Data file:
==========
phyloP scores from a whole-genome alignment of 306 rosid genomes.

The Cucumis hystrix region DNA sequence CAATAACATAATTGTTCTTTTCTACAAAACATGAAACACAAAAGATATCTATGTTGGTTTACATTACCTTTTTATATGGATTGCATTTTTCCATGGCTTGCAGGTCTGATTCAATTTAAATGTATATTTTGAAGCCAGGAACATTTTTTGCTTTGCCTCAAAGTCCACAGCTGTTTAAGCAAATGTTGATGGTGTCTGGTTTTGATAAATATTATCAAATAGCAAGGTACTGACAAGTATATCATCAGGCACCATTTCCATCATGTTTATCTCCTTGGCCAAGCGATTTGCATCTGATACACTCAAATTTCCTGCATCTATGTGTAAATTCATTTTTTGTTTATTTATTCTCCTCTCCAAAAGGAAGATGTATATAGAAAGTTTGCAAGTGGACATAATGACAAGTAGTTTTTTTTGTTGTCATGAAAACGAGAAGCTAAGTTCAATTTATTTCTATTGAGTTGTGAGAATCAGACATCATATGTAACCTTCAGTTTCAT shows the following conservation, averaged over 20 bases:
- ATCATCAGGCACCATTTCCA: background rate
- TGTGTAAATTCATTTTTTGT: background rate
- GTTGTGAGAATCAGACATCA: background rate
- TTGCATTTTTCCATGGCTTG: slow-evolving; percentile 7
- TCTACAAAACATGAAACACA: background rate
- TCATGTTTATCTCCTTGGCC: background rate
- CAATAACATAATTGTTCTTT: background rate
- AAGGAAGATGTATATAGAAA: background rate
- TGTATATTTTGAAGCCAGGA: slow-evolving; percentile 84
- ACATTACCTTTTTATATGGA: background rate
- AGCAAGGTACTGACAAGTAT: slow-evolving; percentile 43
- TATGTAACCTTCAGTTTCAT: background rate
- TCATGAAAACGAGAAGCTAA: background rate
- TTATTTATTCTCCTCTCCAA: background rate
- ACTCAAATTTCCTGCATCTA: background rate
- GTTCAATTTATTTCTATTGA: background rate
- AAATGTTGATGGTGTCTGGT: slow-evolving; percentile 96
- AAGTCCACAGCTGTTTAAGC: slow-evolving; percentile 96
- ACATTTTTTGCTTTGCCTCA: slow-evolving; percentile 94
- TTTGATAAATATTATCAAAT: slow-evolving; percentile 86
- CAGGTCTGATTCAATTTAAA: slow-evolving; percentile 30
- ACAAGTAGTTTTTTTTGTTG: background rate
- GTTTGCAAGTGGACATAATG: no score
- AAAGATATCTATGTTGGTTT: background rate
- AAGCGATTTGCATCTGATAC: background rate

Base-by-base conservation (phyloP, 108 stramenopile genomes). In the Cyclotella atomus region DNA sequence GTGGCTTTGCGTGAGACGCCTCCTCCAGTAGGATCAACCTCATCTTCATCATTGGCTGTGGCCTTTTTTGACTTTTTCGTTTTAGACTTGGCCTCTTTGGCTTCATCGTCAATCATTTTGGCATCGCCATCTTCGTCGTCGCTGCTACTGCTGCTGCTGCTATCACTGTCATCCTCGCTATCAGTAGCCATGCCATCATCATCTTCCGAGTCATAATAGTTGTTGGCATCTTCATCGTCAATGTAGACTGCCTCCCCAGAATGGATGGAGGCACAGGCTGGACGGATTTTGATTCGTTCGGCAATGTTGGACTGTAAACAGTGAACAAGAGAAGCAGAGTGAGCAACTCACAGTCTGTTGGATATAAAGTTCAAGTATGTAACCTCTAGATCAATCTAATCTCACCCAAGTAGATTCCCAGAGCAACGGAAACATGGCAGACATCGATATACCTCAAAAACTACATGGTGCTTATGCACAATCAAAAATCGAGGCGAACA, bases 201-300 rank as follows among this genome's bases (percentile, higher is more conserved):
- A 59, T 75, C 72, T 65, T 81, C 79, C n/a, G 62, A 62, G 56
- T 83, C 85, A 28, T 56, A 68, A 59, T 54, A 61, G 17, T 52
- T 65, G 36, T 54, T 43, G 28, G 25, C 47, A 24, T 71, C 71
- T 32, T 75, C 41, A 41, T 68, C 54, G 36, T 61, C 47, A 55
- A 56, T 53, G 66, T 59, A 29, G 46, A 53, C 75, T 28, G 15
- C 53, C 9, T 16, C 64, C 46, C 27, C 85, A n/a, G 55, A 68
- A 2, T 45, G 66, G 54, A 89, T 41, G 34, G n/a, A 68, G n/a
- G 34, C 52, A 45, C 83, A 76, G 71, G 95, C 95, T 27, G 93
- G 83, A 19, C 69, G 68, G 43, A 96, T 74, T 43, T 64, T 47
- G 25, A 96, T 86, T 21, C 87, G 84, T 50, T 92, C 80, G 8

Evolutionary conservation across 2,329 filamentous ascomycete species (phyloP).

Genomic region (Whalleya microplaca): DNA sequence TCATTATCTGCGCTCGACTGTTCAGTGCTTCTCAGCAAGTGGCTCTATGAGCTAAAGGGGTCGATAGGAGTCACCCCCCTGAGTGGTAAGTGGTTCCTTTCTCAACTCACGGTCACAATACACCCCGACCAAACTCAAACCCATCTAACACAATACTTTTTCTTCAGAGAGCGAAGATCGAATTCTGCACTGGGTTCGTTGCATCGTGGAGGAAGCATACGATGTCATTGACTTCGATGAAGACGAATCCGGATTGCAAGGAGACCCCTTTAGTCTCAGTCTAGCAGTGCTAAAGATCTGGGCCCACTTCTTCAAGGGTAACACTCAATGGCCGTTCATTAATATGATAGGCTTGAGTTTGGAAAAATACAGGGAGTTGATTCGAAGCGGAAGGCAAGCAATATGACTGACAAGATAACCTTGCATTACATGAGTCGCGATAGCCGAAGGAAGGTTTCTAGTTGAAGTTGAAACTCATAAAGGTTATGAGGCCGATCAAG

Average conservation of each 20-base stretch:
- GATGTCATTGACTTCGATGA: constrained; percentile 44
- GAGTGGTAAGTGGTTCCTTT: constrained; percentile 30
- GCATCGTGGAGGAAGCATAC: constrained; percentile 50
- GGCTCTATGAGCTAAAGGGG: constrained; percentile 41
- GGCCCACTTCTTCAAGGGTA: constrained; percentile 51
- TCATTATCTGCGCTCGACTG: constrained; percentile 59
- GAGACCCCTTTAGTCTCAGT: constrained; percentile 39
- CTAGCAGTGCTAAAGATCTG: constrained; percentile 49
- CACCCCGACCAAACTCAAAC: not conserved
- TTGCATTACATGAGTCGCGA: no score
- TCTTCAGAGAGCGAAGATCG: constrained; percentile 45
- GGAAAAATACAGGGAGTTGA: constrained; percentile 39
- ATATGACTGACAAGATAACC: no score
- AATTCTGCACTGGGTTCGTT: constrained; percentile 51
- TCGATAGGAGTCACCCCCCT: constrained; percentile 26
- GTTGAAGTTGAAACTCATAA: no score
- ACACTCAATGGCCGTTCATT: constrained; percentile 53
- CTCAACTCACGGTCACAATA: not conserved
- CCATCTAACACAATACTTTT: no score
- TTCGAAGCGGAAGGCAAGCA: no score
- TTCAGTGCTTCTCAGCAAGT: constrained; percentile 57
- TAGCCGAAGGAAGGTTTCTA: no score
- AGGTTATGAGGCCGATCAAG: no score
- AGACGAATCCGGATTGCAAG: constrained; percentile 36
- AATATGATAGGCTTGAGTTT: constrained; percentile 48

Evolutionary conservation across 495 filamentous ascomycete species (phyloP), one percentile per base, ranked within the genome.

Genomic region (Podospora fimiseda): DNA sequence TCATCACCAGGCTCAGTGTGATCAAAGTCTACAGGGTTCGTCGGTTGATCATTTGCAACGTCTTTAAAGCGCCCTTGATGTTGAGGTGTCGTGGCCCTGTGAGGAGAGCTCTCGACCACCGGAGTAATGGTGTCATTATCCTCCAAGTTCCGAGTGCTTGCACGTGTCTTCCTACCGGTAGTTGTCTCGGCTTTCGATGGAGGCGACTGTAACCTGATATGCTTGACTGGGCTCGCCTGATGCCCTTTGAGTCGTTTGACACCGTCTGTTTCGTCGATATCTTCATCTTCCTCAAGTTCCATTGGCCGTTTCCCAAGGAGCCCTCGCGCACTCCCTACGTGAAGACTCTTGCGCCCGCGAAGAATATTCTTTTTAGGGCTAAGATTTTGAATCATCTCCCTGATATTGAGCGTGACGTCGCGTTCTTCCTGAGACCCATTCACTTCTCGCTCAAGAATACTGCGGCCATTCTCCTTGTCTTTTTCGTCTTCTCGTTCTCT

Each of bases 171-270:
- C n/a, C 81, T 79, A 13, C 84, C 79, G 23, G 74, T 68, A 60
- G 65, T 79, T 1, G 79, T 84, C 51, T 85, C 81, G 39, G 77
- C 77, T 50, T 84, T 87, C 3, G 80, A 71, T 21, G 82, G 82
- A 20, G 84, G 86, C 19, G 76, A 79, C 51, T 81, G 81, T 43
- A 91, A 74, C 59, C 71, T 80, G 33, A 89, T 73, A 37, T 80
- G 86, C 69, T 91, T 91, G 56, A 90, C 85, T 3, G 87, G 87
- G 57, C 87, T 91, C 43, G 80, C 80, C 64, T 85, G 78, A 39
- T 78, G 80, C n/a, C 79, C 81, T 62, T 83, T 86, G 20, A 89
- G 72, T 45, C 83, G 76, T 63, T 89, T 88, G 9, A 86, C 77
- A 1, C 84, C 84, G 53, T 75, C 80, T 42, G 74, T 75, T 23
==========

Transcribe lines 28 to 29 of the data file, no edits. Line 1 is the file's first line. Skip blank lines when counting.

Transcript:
Base-by-base conservation (phyloP, 108 stramenopile genomes). In the Cyclotella atomus region DNA sequence GTGGCTTTGCGTGAGACGCCTCCTCCAGTAGGATCAACCTCATCTTCATCATTGGCTGTGGCCTTTTTTGACTTTTTCGTTTTAGACTTGGCCTCTTTGGCTTCATCGTCAATCATTTTGGCATCGCCATCTTCGTCGTCGCTGCTACTGCTGCTGCTGCTATCACTGTCATCCTCGCTATCAGTAGCCATGCCATCATCATCTTCCGAGTCATAATAGTTGTTGGCATCTTCATCGTCAATGTAGACTGCCTCCCCAGAATGGATGGAGGCACAGGCTGGACGGATTTTGATTCGTTCGGCAATGTTGGACTGTAAACAGTGAACAAGAGAAGCAGAGTGAGCAACTCACAGTCTGTTGGATATAAAGTTCAAGTATGTAACCTCTAGATCAATCTAATCTCACCCAAGTAGATTCCCAGAGCAACGGAAACATGGCAGACATCGATATACCTCAAAAACTACATGGTGCTTATGCACAATCAAAAATCGAGGCGAACA, bases 201-300 rank as follows among this genome's bases (percentile, higher is more conserved):
- A 59, T 75, C 72, T 65, T 81, C 79, C n/a, G 62, A 62, G 56